There are five Islamic institutions in Qatar: Barwa Bank, International Islamic, Masraf Al Rayan and Qatar Islamic Bank. Qatar First Bank – regulated by the QFC Regulatory Authority – is the first independent, Sharia compliant investment bank.
Qatar’s Islamic banks are expected to grow to USD100 billion by 2017 in view of a surge in demand for local credit to finance government infrastructure and investment projects.
In February 2011, QCB asked banks to separate their Islamic and conventional lending operations by 31 December 2011. The Islamic banking operations of other conventional banks are now barred from Qatar’s market. QCB took this action due to certain supervisory and monetary issues, namely that holding both Islamic and non-Islamic deposits incurs different risks and reporting methods. The banks either wound up their Islamic operations or sold their Islamic banking components. Some banks however have still not fully divested their Islamic bank portfolios, choosing instead to take advantage of a provision in the QCB ban which allows them to hold existing Islamic loans until maturity.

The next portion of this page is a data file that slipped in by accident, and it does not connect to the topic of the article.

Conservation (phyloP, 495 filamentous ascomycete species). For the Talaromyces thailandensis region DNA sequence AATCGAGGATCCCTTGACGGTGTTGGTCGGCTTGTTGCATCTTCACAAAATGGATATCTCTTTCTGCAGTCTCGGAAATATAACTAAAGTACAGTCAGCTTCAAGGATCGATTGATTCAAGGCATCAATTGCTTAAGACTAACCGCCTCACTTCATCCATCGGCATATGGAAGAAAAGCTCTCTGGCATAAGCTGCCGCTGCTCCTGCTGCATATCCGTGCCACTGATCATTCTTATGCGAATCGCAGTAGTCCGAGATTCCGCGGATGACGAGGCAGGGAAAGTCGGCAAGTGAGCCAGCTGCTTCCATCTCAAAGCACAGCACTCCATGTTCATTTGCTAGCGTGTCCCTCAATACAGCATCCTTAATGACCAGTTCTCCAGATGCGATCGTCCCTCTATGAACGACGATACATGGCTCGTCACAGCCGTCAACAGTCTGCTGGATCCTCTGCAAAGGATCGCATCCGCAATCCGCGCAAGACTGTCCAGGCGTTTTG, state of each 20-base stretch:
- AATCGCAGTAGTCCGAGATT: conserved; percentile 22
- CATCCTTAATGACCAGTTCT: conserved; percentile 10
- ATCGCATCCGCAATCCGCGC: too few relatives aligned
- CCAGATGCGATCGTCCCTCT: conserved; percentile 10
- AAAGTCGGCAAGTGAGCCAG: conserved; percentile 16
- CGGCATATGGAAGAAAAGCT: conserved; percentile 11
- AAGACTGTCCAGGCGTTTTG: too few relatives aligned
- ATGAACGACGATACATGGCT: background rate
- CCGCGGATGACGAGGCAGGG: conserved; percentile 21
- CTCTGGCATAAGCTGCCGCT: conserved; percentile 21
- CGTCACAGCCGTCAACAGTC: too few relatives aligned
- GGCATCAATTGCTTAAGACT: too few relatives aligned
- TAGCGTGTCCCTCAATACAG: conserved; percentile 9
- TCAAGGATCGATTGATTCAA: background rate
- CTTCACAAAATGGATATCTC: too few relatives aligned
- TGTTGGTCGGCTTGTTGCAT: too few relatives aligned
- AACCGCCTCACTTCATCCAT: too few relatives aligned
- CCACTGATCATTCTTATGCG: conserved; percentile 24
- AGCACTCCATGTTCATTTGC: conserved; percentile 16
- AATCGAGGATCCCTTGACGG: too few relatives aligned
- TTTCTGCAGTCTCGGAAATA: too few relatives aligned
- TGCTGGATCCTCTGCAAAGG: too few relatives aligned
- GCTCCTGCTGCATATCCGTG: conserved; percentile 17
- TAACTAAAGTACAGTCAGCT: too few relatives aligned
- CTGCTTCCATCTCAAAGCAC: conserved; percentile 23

Law No 13 of 2012 requires that Islamic banks must have a Sharia board with at least three qualified members approved by the shareholders. Neither they nor members of their family may be employed or hold shares in the entity.
Institutions and services must abide by the regulations set out in the Holy Qur’an and Sharia (Islamic Law). Charging riba (interest) is haram (forbidden). Islamic banks charge fees for services and engage in profit sharing, enabling them to offer comparable facilities to those of conventional banks. Under a Mudharabah (profit sharing) contract, the rabbul maal (owner of the money) authorises the bank to invest funds as per Sharia law to make justifiable returns. Other concepts of Islamic banking include Wadiah (safekeeping), Musharakah (joint venture), Murabaha (cost plus) and Ijarah (leasing). Bai (saving) is halal (allowed).